This meeting about one creative opportunity opened the door to another.  South Asian Arts cast me and the rest of the Butter Chicken crew in Bollywood Wedding, their first full-length play, in the summer of 2009. It was my first role as a professional, bumbling around as would-be groom Hanuman Singh. It was a dream first show. Not only was it a great production to work on, but it gave me my first taste of community, and it excited me for what was to come.

Finally in 2010 we produced our very first Butter Chicken show together. It was a “best of” show that comprised the very best sketches we had done in the past year and half. It was put on in the then-new Studio 700 in the CBC building downtown, the first show of any kind done there. We went on to produce shows with South Asian Arts for three years. At the height of our Butter Chicken madness we were doing 10 sold-out shows to 150 people, Wednesday to Saturday for two weeks. Twice a year. ( We did two shows on Friday and Saturday nights.)

To this day I still have people call me the Butter Chicken guy, or yell: “Dance-O-Gram!” at me.

In 2013, after much praise for the original production, South Asian Arts decided to remount Bollywood Wedding and asked me back to play Hanuman Singh. Of course I said yes. The show gave me more lovely memories but it also brought two other gifts: Kathleen (Kathy) Duborg came on board to direct. She would become a friend and one of the best mentors I’ve ever had. Later, I asked both her and Gurp to read a one-act play I had written called Mrs. Singh and Me. I had applied, unsuccessfully, to a festival and few theatres in the hopes of having it produced. I received nothing but rejection from some, and words of encouragement from others.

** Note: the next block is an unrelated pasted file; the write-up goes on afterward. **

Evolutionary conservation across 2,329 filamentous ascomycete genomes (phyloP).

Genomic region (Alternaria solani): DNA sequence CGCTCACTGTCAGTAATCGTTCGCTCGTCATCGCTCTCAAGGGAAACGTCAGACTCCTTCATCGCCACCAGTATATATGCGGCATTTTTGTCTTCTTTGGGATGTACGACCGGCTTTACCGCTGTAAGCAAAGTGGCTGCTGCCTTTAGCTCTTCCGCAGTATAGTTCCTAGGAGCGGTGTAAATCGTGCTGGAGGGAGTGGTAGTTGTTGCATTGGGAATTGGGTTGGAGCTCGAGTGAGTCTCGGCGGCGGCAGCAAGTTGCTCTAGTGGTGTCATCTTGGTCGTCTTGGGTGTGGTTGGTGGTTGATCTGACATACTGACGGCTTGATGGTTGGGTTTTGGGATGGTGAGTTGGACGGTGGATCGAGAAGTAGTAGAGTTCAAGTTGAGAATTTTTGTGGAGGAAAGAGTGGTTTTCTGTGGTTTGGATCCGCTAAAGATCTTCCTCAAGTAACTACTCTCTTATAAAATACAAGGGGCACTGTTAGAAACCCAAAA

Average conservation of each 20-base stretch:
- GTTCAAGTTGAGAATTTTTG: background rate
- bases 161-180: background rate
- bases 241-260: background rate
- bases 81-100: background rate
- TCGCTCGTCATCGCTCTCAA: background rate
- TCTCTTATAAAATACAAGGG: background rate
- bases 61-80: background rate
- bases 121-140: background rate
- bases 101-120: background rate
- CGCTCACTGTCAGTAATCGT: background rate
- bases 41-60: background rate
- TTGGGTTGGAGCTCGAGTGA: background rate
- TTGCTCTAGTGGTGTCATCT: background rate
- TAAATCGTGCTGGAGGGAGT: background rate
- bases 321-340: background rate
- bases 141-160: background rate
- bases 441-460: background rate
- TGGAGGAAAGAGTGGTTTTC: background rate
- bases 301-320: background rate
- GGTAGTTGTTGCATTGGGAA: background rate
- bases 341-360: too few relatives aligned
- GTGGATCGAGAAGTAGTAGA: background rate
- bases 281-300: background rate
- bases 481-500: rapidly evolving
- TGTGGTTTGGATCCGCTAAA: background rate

However, South Asian Arts had my back. Again. Rohit Chokhani, the new artistic producer for South Asian Arts, read it and liked it; Gurp liked it; Kathy like it but said it needed work. So we worked. Kathy eventually agreed to be dramaturg and to direct the play. Her guidance, knowledge, and friendship was and still is invaluable to me. South Asian Arts once again did its best to foster a supportive creative environment. And thanks to a little luck, Rohit won a spot in the Vancouver Fringe Festival through a lottery.

Mrs. Singh and Me premiered at the 2015 Fringe in one of my favourite places, the Historic Theatre at The Cultch.